Three Authors Writing Today About China

Here are three recent, remarkable works of fiction by authors who are bringing China of many generations to life for readers in the Western world. The stories range from the distant Mongolian steppes through east China to San Francisco, with a historical sweep that crosses much of the last century.

Virginia Pye, River of Dust 
River of Dust

“On the windswept plains of northwestern China in 1910, Mongolian nomads swoop down upon an American missionary couple and kidnap their young child. In this story of retribution, these foreigners search for their lost son in a dangerous land that comes to haunt them and change not just what they believe but who they are.”

In her blog Virginia writes about having just returned from her first ever trip to China.   Visit also the River of Dust website  and Virginia’s Facebook page.

Lisa See, China Dolls

China Dolls“It’s 1938 in San Francisco: a world’s fair is preparing to open on Treasure Island, a war is brewing overseas, and the city is alive with possibilities. Grace, Helen, and Ruby, three young women from very different backgrounds, meet by chance at the exclusive and glamorous Forbidden City nightclub.”  The friendship they form sustains them through trial and turmoil over the following fifty years.

Lisa reports that she is on her way to Yunnan to visit three of the Six Famous Tea Mountains for her next novel. “I’ll be staying in guest houses, visiting tea fermentation warehouses, trailing tea farmers as they go about their work, and sampling lots and lots of tea.”  Take a look at Lisa’s Facebook page and her website.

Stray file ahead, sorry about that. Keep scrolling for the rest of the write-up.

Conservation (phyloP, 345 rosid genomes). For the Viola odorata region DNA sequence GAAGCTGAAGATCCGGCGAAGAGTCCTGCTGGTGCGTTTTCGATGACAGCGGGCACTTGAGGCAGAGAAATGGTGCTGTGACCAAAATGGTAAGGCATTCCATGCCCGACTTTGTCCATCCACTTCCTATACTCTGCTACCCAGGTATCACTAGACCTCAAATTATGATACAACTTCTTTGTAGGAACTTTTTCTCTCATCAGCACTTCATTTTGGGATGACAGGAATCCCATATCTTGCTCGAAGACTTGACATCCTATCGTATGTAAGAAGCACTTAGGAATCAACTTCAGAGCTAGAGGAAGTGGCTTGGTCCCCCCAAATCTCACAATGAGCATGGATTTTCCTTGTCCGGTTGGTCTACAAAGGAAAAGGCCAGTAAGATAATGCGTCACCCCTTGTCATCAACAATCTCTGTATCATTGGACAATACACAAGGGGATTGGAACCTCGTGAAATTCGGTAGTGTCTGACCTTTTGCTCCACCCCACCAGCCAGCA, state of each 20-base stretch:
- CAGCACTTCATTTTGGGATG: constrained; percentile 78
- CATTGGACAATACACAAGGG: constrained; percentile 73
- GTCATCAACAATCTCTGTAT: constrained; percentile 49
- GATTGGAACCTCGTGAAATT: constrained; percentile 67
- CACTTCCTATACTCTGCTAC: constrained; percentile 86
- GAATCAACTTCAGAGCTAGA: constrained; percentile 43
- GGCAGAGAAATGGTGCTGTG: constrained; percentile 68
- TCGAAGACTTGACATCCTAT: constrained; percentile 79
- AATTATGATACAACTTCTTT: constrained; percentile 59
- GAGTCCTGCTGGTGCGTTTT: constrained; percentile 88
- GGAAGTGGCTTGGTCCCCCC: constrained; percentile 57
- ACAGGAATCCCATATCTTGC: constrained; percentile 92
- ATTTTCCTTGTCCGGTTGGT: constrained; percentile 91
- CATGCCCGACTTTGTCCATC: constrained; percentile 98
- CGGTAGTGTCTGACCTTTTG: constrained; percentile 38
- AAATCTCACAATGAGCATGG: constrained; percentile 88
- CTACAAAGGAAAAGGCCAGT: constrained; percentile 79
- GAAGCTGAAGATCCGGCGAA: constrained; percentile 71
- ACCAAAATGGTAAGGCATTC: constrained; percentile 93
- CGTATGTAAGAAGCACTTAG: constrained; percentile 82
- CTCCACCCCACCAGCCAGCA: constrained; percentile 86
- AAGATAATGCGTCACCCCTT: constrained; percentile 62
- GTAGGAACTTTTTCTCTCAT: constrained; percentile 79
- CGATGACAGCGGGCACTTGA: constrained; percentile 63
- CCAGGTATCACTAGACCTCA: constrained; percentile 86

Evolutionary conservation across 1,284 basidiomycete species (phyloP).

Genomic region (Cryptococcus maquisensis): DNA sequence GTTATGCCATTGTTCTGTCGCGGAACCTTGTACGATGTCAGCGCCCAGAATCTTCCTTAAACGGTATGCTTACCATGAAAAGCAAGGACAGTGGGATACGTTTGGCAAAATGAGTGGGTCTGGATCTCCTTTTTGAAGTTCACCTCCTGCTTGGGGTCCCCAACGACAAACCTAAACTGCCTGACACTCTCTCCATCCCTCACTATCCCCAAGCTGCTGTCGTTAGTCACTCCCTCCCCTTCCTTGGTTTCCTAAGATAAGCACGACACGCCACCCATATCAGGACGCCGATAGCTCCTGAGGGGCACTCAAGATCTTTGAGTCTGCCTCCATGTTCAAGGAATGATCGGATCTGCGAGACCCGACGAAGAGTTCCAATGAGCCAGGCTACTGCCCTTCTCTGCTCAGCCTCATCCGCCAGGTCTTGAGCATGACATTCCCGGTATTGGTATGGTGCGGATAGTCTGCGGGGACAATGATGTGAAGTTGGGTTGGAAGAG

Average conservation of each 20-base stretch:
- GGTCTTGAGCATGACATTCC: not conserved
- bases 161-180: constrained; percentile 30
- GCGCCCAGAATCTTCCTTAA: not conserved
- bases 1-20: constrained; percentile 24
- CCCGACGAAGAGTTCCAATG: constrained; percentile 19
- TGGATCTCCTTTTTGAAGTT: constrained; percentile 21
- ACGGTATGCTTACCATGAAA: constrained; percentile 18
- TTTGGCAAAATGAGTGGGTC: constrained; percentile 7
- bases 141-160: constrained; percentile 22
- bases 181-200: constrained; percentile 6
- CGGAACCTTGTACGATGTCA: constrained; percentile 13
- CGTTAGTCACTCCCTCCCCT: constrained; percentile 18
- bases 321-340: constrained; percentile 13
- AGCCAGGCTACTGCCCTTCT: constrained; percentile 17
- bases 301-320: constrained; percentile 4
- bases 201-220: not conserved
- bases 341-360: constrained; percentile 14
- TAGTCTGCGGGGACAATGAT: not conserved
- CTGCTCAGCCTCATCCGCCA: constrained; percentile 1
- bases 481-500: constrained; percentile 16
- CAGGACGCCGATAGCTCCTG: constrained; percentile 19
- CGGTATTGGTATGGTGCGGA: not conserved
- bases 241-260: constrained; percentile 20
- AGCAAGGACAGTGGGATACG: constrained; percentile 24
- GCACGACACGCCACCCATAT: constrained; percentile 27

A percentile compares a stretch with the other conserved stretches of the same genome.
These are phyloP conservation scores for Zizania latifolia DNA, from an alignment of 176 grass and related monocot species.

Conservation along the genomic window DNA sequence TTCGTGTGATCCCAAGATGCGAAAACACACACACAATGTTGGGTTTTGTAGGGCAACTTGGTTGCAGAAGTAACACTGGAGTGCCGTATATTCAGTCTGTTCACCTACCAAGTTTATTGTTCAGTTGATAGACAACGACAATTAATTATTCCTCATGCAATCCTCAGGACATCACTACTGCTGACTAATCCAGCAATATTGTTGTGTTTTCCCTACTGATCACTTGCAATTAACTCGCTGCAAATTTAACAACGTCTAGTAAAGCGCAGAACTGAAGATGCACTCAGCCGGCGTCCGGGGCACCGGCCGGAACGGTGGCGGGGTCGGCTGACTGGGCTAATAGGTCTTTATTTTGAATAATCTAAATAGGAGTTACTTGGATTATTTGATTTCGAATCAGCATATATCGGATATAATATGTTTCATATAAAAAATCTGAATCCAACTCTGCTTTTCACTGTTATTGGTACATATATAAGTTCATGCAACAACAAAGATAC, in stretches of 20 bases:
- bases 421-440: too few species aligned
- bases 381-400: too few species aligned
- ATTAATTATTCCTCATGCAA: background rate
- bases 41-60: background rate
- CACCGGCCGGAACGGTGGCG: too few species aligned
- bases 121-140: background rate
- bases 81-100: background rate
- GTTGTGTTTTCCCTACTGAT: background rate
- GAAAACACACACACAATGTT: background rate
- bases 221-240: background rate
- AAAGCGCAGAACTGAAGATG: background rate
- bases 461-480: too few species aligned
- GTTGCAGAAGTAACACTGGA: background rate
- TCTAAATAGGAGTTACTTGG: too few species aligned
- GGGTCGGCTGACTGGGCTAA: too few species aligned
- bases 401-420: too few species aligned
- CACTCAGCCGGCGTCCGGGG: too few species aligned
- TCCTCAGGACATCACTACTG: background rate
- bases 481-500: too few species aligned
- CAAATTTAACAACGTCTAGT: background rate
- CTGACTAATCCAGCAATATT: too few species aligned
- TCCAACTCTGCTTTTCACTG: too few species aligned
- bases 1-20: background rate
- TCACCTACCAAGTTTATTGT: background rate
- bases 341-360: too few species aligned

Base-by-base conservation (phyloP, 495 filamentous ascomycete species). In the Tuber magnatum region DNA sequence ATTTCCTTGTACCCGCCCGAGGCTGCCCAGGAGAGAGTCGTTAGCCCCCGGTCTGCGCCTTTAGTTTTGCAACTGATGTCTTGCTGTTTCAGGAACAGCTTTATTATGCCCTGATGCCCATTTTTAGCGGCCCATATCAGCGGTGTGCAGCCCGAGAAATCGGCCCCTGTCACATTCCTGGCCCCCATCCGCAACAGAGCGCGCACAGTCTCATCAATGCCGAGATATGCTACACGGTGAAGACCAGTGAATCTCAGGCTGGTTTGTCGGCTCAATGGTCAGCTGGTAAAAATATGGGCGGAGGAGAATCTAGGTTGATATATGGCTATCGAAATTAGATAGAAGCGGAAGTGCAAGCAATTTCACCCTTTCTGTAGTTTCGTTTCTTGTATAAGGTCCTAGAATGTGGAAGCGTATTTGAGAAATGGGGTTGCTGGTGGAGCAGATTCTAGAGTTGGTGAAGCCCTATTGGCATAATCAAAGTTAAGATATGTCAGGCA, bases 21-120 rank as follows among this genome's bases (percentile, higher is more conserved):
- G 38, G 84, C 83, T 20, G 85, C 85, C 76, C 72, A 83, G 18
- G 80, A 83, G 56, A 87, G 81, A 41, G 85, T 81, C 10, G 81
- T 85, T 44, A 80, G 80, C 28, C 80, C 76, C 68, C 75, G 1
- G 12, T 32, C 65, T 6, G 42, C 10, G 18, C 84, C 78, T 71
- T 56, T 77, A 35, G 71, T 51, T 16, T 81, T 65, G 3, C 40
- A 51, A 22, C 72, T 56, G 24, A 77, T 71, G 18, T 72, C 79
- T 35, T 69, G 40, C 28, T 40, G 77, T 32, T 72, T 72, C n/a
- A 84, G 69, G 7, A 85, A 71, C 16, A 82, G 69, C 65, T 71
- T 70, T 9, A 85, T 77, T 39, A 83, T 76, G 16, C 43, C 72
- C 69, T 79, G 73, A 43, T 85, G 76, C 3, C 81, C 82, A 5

Janie Chang, Three Souls
Three Souls

” ‘We have three souls, or so I’d been told. But only in death could I confirm this…’ So begins the haunting and captivating tale, set in 1935 China, of the ghost of a young woman named Leiyin, who watches her own funeral from above and wonders why she is being denied entry to the afterlife.”

In a recent blog entry, How to Help an Author, Janie has written a comprehensive list of things readers can do to help their favorite authors find a wider audience for their stories.

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Trove of Old China Photos at the Visualising China Blog

While googling around for detail about Chinese compradors we came upon a post Last years of the comprador at the Visualising China Blog . This led Old China Books to Visualising China, “a web-based resource that allows users to explore more than 9,000 digitised images of historical photographs of China taken between 1870 and 1950. This tool, aimed at both researchers and more general users, brings information from related collections together with an interface that offers cross-searching and intuitive ways to filter image, video and textual resources according to time and geography.” The site is supported by the British Academy, “through its Academy Research Projects scheme, and from the Arts & Humanities Research Council, through an award to the British Inter-university China Centre.” Continue reading